By Javier Blas and Shyamantha Asokan
Financial Times, London
Friday, September 5, 2008
LONDON -- Gold demand in India is booming as retail consumers in the yellow metal's biggest importer return to the market after a 20 per cent fall in the price of bullion.
The arrival of the festival season in India -- when it is traditional to buy the precious metal -- is helping demand rebound sharply after a lacklustre start to the year, but traders said a similar trend was emerging in Turkey and Abu Dhabi, supported by the fall in prices.
The surge, after global retail demand fell 18 per cent in the first six months of 2008, is helping to sustain gold prices at about $800 an ounce in spite of the strength of the dollar, which traditionally hurts precious metal prices.
Traders said that bullion imports in Abu Dhabi -- a key Middle East gold hub -- surged 300 per cent in August compared with the same month last year. Turkey saw the highest ever monthly imports last month, while the past five weeks have seen the busiest gold demand from India in 20 years.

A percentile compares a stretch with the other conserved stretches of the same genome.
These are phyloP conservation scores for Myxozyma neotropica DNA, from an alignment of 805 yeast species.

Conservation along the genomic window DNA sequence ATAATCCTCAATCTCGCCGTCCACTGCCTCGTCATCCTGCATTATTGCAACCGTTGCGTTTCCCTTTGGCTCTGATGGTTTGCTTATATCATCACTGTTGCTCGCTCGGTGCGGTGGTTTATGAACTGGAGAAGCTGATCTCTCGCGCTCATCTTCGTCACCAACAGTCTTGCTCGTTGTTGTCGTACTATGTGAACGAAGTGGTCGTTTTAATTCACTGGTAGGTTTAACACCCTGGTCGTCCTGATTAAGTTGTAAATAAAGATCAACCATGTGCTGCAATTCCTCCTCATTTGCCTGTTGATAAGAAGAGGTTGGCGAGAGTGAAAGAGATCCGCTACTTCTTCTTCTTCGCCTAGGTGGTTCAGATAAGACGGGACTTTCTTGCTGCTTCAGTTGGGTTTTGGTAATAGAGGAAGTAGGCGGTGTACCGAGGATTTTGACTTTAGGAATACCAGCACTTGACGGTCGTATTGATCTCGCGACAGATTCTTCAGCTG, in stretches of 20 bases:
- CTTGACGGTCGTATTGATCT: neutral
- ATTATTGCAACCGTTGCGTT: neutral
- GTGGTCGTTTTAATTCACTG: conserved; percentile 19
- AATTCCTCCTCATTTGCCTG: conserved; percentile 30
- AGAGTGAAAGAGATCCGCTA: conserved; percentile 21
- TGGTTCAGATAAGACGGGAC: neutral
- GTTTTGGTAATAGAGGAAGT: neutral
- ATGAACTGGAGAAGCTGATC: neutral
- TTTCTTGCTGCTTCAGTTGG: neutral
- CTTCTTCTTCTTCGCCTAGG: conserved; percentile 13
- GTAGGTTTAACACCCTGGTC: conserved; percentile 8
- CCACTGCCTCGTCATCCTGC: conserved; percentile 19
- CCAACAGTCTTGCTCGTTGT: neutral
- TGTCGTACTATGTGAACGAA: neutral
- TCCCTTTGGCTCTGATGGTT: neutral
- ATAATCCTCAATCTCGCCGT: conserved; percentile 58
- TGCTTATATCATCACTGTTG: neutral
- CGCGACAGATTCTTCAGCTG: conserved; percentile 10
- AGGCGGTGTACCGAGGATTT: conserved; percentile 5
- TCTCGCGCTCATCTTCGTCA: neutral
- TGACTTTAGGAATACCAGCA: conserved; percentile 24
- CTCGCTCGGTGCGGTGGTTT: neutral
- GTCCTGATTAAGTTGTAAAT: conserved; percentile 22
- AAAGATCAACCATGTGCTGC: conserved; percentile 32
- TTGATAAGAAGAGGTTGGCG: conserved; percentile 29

Ashok Minawala, chairman of All-India Gems and Jewellery Trade Federation, a trade body in Mumbai, says he has witnessed a "tremendous" increase in consumption.
"The buying period usually starts in August and September, for the festival of Divali in October, but this has been unprecedented," Mr Minawala says.
UBS, one of the largest gold exporters to India, says it has seen a spike in sales. John Reade, UBS metals strategist, says that the near-absence of jewellery demand in India between August 2007 and July left the local market largely de-stocked, "hence the tremendous pickup in demand over the past five weeks."
As a result, prices in India have moved up to $5 above London quotes.
Keyur Shah, of the industry-backed World Gold Council in New Delhi, says: "There is a huge scarcity of gold in India, and prices have risen."
The gold market pays a lot of attention to Indian demand as the so-called Mumbai housewife's buying and selling could signal a top or a bottom.
Earlier this year, Indian citizens' selling of old jewellery as scrap was seen as a signal of a peak for the market.
Soon, gold prices reached a record high of $1,080.30 an ounce in March, before falling more than 20 per cent to a low of $773.90 an ounce last month.
Frederic Lasserre, head of commodities analysis at Societe Generale in Paris, says that jewellers were regarding $800 an ounce as a relatively stable "floor" price, but he warned that the strength of the dollar could still have more impact than India's buying spree.
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